Journal & Courier - Lafayette, Ind.
August 4, 2012
Commute times longer for residents who leave the county
By Hayleigh Colombo
Colleen Taylor is armed with distractions when she leaves her home in Americus each weekday at 6:30 a.m.
Her fondness for a job at the http://ualocal440.org/" alt="" title="" target="_blank">Plumbers and Steamfitters Local 440 union in Indianapolis — along with a healthy supply of music, audiobooks, breakfast food and, especially, the coffee she buys each morning from Morrison’s Gas Station — for five years have helped her endure the twice daily 75-mile daily commute.
“There are days when it’d be nice to have a 10-minute drive, but I don’t really mind,” Taylor said. “I always tell people that it ramps me up for the day, and on the way home, I decompress and unwind. It’s a nice transition.”
• http://www.jconline.com/article/20120804/BUSINESS/308040036" alt="" title="" target="_blank">Trucker: commuter mentality is 'gotta go'
Taylor is a super commuter — part of the community of self-described road warriors who decide, for one reason or another, to take to Interstate 65 and other highways, or even board a plane, each day — instead of moving closer to work.
“It’s its own little culture,” said Liam Digman of Lafayette, whose commute to work in Indianapolis takes more than an hour. “You don’t really wave or anything, but you just know a lot of people are in the same boat as you. People do this for their entire careers.”
The percentage of people who left http://tippecanoe.in.gov/" alt="" title="" target="_blank">Tippecanoe County to go to work spiked to 6.6 percent of the total workforce in 2008, according to http://www.stats.indiana.edu/dms4/commuting.asp" alt="" title="" target="_blank">tax return data compiled by the Indiana Business Research Center.
In recent years, that number has dropped to 4.9 percent, where it stood in 2004.
The economic recovery might be driving fewer people to attempt the super-commuting lifestyle, but those who say they are used to it are anything but a dying breed.
Average commuting times for Tippecanoe County residents who work out of the county have increased about 20 percent over the past 10 years, according to the tax return data. Most of the increase has been to destinations at least an hour away.
And the number of commuters leaving Tippecanoe County for other states has increased 46 percent over that time frame.
Lynetta Raplee of Lafayette commutes each week to Pasadena, Calif. She said her long commute has been a good networking tool.
“I’ve made several contacts from people that just happen to be sitting by you,” Raplee said. “If you drove a car into work every day, you wouldn’t have that.”
Commuters said there is a silent strength in their community — even if the most interaction they ever get is seeing the same cars on the road each day.
“You get to recognize those people who always pass you up, or the people who are trying to get high gas mileage,” Digman said. “You see that the person in the red car must be running late today.”
But there’s also strain.
“You’re driving more miles every day,” said Andrew McGee, manager of http://www.cirta.us/commuterconnect/cc-home/" alt="" title="" target="_blank">Commuter Connect, a division of the http://www.cirta.us/pages/home/" alt="" title="" target="_blank">Central Indiana Regional Transportation Authority.
“It is beyond gas. It is wear and tear on your vehicle, oil changes and new tires.”
McGee has seen an increase in the number of long-distance commuters who carpool to cut down on such expenses.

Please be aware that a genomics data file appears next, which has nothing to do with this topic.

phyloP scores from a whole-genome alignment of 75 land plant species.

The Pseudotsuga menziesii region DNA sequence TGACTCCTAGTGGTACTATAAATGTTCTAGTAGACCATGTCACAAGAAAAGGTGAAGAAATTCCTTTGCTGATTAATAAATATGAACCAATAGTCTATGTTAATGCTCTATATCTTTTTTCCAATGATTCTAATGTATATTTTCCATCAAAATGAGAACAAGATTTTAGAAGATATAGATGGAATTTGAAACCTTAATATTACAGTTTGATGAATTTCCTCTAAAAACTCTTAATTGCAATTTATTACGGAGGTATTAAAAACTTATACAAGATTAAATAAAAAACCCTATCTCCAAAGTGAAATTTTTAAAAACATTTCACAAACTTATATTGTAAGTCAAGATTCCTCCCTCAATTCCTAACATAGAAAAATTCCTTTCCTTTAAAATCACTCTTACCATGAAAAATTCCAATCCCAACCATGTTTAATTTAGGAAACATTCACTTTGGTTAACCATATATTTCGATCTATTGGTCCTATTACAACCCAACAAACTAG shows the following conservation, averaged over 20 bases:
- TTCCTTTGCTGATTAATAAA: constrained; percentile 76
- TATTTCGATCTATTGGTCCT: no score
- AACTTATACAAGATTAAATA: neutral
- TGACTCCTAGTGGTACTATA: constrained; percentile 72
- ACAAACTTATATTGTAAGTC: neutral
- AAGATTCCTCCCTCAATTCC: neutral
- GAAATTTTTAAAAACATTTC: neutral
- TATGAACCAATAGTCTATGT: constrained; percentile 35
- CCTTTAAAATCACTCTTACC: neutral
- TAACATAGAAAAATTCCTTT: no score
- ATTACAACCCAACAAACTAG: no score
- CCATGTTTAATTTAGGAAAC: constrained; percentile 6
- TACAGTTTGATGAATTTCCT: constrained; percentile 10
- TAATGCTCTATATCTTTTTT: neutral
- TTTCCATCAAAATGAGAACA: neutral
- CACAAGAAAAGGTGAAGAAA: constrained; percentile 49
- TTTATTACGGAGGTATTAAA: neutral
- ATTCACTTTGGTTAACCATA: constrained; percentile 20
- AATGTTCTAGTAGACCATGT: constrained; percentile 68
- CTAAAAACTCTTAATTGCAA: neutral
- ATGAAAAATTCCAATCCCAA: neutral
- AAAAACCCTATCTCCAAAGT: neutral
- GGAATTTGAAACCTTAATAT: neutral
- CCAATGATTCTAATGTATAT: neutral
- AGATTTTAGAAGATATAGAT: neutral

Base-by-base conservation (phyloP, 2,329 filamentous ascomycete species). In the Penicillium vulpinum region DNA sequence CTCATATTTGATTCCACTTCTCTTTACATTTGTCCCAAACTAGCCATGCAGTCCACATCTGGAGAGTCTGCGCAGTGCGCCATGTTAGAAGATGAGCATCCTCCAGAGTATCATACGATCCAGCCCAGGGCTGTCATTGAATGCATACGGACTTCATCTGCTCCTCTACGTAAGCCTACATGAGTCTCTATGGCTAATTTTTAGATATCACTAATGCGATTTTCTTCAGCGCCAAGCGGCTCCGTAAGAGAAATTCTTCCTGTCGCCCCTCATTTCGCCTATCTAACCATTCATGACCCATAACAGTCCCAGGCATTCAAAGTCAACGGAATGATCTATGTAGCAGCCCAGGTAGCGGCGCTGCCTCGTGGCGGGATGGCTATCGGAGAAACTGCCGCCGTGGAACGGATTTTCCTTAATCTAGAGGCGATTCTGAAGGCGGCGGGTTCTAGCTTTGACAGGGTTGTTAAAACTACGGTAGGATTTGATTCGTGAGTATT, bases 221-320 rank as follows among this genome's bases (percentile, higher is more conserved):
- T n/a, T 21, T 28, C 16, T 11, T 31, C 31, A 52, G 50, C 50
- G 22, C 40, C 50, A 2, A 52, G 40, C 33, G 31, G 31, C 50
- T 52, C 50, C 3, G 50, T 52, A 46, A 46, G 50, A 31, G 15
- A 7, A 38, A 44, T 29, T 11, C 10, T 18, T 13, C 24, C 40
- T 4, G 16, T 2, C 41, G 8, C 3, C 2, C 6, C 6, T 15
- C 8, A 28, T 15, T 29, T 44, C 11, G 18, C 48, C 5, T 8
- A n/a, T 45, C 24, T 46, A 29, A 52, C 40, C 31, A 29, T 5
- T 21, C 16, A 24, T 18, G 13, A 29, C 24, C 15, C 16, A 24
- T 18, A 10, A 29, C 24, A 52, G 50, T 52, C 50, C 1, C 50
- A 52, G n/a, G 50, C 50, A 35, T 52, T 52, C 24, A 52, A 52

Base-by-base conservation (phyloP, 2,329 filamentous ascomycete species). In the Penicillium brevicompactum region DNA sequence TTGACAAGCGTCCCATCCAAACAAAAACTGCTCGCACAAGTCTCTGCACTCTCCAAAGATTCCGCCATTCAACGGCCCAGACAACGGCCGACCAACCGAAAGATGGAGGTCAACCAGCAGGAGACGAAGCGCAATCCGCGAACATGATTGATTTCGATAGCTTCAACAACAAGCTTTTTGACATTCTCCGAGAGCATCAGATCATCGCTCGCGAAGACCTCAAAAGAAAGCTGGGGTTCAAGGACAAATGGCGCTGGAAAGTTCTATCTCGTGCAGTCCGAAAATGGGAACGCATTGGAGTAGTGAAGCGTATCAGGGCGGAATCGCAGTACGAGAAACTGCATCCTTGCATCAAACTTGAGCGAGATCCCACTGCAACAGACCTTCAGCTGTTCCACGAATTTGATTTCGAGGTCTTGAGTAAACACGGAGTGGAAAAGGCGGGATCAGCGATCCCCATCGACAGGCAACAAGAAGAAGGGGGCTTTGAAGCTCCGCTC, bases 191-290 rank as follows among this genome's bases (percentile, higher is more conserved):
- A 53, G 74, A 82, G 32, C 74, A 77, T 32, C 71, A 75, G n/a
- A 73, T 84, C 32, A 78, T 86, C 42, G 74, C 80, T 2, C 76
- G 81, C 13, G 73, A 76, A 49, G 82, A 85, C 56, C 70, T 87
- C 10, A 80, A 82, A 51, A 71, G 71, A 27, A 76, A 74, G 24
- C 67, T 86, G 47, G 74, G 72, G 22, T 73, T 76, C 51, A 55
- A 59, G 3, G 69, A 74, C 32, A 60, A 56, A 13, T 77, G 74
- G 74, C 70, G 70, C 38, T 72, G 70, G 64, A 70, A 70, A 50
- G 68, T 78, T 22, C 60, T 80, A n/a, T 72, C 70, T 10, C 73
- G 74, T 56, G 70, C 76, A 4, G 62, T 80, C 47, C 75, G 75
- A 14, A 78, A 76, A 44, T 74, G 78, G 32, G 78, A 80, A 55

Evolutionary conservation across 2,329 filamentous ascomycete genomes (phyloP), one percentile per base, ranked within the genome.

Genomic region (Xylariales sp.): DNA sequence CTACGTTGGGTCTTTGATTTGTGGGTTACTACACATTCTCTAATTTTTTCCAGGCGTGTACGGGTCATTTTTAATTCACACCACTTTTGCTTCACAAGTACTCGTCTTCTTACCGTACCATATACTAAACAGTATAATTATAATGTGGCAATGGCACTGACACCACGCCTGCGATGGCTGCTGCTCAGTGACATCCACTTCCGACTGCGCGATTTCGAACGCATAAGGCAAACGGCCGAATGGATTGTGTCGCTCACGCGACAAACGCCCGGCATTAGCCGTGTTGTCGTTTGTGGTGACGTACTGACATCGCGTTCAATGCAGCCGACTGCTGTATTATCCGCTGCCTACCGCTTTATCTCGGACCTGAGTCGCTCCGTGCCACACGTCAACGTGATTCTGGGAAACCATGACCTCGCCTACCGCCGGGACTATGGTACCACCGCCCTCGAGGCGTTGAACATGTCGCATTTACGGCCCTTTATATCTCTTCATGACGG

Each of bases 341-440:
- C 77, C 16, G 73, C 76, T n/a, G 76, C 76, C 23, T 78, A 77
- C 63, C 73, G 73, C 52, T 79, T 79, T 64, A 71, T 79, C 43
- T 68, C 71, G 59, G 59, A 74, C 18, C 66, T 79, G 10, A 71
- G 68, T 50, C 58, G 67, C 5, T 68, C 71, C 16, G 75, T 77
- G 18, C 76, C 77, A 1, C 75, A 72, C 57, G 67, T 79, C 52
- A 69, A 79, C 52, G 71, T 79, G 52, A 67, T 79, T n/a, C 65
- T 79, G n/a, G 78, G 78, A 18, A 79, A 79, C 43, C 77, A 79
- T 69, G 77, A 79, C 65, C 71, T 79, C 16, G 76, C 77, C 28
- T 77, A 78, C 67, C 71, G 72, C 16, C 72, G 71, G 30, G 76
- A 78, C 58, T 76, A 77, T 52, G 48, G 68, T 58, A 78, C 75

Drivers who spend several hours in the car each day are constantly facing — or seeking — distractions, and that can have consequences, Indiana State Police Sgt. Chad Dick said.
“People get distracted by their cellphone — that’s no hidden secret. And people don’t have a chance to eat, so they’re trying to eat,” Dick said. “Any of the little distractions that take place within the vehicle lead to a good potential there will be a crash.”
Traffic accidents tend to peak around 6 p.m., said ISP Sgt. Matt Mischler.
“Everyone is getting off work, so generally that’s when you have an influx of traffic,” Mischler said. “Distracted driving more than anything (causes accidents). They’re not paying attention. I’ve stopped people who are putting makeup on.”
Family time, etc.
Long commutes can result in communication breakdowns in relationships or cause people to get less family interaction than they might want, said Buck Black, a licensed clinical social worker with Heartland Clinic in Lafayette.
“If someone is commuting for a couple of hours or more in a day, then that drastically cuts into the time for the family or for the relationship,” Black said.
“It’s so important that people spend time together throughout the week. A trap so many people fall into is they only text or email. So much is lost in the written word.”
So what else drives the super commuters to keep their long hauls to work when gas prices are about $2 per gallon higher than they were 10 years ago and family time is limited?
A few common threads emerge: There’s the seller’s disadvantage in the housing market, stronger feelings of job insecurity, and not wanting to uproot children from school.
“At a time when the economy is very soft, people are much more willing” to undertake long commutes, said Siim Soot, who before retiring studied commuting patterns in Indiana and the Chicago suburbs in his role as executive director of http://www.utc.uic.edu/" alt="" title="" target="_blank">University of Illinois-Chicago’s Urban Transportation Center.
“Some people want to ride out the downturn in the housing market. For some, the smart decision is to wait it out and endure some of these longer commutes.”
And simply, some said they just like it better here.
“I’m pretty rooted in Lafayette,” Taylor said.
“I like Indianapolis, but our family and friends are here. If I didn’t like my job, I wouldn’t make the commute.”